Guerlain‘s Vol de Nuit is legendary among chypre (and narcissus) lovers, so I was curious to see how it fared in the age of IFRA with its draconian limits on oakmoss which, as many of you know, has now been legally restricted in perfumery to practically nonexistent levels. So let’s take a look at the current parfum, a sample of which I bought in early 2021.
Vol de Nuit was created by Jacques Guerlain and released in 1933. The name means “Night Flight,” a reference to a 1931 novel by that name by French author, Antoine de St. Exupéry, who wrote Le Petit Prince and who was also a friend of Jacques Guerlain.
This review is for the modern pure parfum or extrait. It will not have great relevance to Vol de Nuit in other, lesser concentrations like, for example, the eau de toilette; there will be slight formula differences in addition to major differences in sillage, longevity, body, and weight.
While Vol de Nuit’s original notes in formulations pre-1980/1982 were probably different, the notes for the modern and current version are, per Fragrantica, as follows:
Top notes are Galbanum, Narcissus, Bergamot, Orange Blossom, Lemon, Orange and Mandarin Orange; middle notes are iris, Narcissus, Aldehydes, Vanilla, Violet, Indonesian Carnation, Rose and Jasmine; base notes are Oakmoss, Orris Root, Sandalwood, Spices and Musk.
Vol de Nuit varies significantly, and even more than normal, on my skin depending on how much scent I apply. It’s not only the overall effect but also the very types of fragrance families as well as the order, prominence, and clarity of the individual notes, the sillage, the longevity, and the density of the scent.
With 2 light smears from a vial, the equivalent of two tiny spritzes from an atomizer, Vol de Nuit was a thinner, heavily muted, and significantly less interesting or appealing bouquet which dissolved within a mere 10 minutes from a simple aldehydic narcissus chypre into a totally abstract floral before devolving further during the first 6 hours into an abstract, powdery, creamy, and soapy floral woody musk. In addition, the bouquet felt so diaphanous in body that I wondered if Surrender to Chance had accidentally sent me an eau de toilette instead of a pure parfum.
Vol de Nuit’s progression, overall bouquet, individual note focus, scent families, and heft were quite different with a larger scent quantity, though, interestingly, both versions did end up eventually in the same place. It took 3-4 generous, broad smears – roughly equal to 3 good sprays from an atomiser – to achieve a fuller, more complex, spicier, richer, more projecting, and, frankly, more appealing and interesting bouquet. Given the incredible simplicity and linearity of the first version during the first 6 hours, I’m going spend time focusing on this second one instead.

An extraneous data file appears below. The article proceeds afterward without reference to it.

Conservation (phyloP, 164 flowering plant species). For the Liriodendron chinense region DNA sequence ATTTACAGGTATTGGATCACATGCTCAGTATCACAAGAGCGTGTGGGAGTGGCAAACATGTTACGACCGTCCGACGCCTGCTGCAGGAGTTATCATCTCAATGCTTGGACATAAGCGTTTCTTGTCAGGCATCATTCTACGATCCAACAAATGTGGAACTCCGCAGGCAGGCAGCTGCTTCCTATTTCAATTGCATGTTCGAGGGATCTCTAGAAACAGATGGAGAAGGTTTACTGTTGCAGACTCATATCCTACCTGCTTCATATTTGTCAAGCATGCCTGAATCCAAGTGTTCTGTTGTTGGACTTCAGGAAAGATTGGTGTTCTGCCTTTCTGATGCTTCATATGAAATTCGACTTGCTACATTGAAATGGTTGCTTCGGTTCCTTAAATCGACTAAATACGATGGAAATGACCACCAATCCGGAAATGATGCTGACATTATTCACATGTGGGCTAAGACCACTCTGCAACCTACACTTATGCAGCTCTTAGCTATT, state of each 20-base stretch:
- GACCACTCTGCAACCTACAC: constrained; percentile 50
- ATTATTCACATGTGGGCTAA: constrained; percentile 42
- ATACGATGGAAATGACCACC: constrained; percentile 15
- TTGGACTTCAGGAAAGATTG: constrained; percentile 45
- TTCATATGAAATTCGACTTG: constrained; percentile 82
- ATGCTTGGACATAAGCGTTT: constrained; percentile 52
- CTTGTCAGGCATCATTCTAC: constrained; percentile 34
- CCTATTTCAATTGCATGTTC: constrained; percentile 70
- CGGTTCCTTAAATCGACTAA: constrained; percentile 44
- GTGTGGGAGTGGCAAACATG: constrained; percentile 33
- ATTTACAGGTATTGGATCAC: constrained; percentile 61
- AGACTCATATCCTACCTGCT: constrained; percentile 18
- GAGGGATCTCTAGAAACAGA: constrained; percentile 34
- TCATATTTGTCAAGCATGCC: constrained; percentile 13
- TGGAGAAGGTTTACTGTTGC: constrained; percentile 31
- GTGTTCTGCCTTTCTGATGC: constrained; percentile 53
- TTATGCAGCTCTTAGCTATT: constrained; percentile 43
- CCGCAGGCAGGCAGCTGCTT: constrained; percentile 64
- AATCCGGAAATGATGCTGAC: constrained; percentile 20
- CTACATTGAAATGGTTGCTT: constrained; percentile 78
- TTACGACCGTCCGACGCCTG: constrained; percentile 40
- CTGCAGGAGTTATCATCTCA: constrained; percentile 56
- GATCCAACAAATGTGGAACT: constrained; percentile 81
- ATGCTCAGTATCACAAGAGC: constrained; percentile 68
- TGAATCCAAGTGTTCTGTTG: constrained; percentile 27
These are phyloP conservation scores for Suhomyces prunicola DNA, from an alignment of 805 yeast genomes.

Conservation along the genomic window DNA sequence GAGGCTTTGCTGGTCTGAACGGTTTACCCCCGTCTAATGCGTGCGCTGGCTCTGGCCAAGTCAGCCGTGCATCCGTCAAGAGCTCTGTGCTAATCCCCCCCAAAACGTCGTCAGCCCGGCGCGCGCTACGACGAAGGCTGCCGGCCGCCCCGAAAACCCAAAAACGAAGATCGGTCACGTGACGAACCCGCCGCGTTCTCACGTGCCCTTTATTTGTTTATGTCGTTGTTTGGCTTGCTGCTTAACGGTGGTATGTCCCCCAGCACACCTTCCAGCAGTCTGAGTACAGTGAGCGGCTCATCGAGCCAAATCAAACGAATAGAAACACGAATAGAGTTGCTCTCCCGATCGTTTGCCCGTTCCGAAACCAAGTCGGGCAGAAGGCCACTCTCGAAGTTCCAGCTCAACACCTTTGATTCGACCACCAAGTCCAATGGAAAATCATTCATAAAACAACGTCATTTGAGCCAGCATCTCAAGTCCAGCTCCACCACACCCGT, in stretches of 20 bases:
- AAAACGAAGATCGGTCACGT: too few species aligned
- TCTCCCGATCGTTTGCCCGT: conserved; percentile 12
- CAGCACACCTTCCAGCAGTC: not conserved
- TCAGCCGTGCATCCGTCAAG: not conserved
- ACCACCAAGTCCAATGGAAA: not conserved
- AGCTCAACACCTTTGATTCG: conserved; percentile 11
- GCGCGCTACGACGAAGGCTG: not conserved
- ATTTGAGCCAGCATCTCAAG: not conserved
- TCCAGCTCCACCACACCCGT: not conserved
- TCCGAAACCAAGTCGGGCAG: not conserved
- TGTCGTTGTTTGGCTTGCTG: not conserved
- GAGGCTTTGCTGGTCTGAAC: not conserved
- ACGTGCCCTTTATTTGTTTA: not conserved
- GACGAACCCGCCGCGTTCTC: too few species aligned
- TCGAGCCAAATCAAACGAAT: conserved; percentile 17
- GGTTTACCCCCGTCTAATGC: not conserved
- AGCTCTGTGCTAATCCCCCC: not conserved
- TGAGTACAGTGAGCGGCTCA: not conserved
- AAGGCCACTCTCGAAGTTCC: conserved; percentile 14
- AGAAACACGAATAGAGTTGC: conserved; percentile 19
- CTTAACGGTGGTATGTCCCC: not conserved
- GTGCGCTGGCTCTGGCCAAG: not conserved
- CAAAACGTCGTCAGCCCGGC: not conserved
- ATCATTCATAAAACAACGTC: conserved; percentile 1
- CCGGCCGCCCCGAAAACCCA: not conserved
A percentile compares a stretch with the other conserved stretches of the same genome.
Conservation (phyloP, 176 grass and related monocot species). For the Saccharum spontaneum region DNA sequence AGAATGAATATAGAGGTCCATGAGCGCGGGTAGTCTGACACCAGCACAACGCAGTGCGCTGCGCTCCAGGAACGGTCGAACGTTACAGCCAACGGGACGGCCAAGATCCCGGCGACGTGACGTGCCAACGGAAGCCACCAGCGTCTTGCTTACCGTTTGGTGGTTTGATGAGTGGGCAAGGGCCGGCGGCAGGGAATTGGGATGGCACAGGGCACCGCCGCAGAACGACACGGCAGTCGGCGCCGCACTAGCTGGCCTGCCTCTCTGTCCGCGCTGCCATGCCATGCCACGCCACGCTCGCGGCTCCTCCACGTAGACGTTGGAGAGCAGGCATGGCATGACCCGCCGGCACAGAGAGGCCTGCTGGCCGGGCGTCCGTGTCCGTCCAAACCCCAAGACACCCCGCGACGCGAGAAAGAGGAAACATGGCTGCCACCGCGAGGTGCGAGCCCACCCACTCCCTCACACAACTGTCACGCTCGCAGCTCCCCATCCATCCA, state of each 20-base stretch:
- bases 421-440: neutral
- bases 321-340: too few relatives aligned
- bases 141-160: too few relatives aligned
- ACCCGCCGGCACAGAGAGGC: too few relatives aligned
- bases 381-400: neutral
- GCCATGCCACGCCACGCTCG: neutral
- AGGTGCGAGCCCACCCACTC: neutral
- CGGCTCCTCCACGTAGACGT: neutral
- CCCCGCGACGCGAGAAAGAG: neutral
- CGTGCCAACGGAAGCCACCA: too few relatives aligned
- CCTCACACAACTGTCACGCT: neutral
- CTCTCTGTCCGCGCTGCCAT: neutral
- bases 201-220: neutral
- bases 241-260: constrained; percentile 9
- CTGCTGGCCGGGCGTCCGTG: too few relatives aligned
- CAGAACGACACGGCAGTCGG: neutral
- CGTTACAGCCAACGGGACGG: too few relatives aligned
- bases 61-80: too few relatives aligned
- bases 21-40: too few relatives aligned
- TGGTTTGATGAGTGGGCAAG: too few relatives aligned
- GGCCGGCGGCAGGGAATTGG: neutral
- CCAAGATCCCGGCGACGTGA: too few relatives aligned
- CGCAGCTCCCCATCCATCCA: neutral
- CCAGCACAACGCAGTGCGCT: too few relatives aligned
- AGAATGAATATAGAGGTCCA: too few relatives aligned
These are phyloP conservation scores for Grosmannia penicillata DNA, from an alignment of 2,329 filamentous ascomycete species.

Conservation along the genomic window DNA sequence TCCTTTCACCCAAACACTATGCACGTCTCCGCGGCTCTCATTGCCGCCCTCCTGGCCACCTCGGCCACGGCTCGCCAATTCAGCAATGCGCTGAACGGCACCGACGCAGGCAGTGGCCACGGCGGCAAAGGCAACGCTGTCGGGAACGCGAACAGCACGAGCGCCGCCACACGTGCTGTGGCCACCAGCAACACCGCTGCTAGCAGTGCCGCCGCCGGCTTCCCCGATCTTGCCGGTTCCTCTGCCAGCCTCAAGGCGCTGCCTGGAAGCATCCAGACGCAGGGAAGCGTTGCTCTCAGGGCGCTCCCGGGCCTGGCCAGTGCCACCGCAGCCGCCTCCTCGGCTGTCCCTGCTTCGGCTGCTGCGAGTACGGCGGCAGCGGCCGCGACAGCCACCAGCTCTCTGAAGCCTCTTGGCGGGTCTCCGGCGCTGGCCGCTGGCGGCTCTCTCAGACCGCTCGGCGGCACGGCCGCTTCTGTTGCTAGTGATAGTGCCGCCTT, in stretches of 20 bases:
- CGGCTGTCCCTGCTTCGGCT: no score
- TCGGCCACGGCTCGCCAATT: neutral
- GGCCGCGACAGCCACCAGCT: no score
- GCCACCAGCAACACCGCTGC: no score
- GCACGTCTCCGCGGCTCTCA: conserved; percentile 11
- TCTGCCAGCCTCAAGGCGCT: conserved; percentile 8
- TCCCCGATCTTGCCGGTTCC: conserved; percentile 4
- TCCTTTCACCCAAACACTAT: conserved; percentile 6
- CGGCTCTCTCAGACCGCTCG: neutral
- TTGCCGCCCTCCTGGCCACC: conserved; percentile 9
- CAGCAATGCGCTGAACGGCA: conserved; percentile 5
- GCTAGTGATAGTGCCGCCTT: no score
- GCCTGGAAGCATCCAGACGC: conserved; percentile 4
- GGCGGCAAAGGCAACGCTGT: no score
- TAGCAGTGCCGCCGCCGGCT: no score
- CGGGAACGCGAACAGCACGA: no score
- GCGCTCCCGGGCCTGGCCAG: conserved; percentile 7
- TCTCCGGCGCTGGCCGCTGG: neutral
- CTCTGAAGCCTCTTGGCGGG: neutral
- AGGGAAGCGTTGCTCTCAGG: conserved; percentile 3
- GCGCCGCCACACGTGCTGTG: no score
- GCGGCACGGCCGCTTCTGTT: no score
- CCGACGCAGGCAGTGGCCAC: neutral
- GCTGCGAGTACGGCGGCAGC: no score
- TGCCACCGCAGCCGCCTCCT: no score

With 3-4 generous, wide swathes of scent, Vol de Nuit opens on my skin with the scent of spring meadows and a multifaceted floral garden captured in one bottle. First and foremost is a green vista comprised of spiky green galbanum and plush oakmoss laced with cinnamon and clove-ish spices and a dash of woody patchouli. Following the wave of green are sweet roses, dry and hay-like narcissus, and syrupy white florals. The entire thing is spritzed with an orchard variety of citruses dominated by brisk, crisp, slightly acidic lemon. A smattering of soft, clean aldehydes glides over everything like small clouds in the sky above while the ground below, or the scent base, occasionally stirs with pops of vanilla and benzoin amber.
Vol de Nuit changes in incremental degrees during the first 3 hours. 30 minutes in, caramel-ish benzoin and creamy vanilla rise from the base, engulfing the flowers, wiping out the aldehydes, and weakening the citrus medley. The patchouli, spices, rose, and carnation expand at the same time as does Vol de Nuit’s sillage. (More on sillage at the end.) 40 minutes in, the narcissus retreats to the background; it’s replaced by powdery iris root or orris which smells more like slightly violet-y make-up than a stony, cold, or rooty iris.
45 minutes in, the notes begin to dissolve, turning blurrier and more impressionistic with every passing moment, particularly the rose, the oakmoss, and the galbanum. The last two are now merely a watery, heavily subdued and muted swathe of greenness, like a diluted pastel watercolor on white paper. Given the IFRA oakmoss situation, I’m not particularly surprised, though I did expect the greenness to be a main note for longer. (Then again, at least it’s still present in some fashion and didn’t die away after a mere 15 minutes as it did in the test where I applied only a small amount of scent.)
Vol de Nuit continues to shift in small bits as the first hour draws to a close and the second begins. About 55 minutes in, Vol de Nuit turns more purely floral as well as sweeter and more vanillic in its undertones. The chypre elements, including the citrus and the watery greenery, disappear. At the 75-minute mark, Vol de Nuit is a spicy, impressionistic blur of mixed florals, clove-ish spiciness, benzoin amber and vanilla sweetness, patchouli-ish woodiness, and a smattering of vanillic, violet-y, orris-y powder.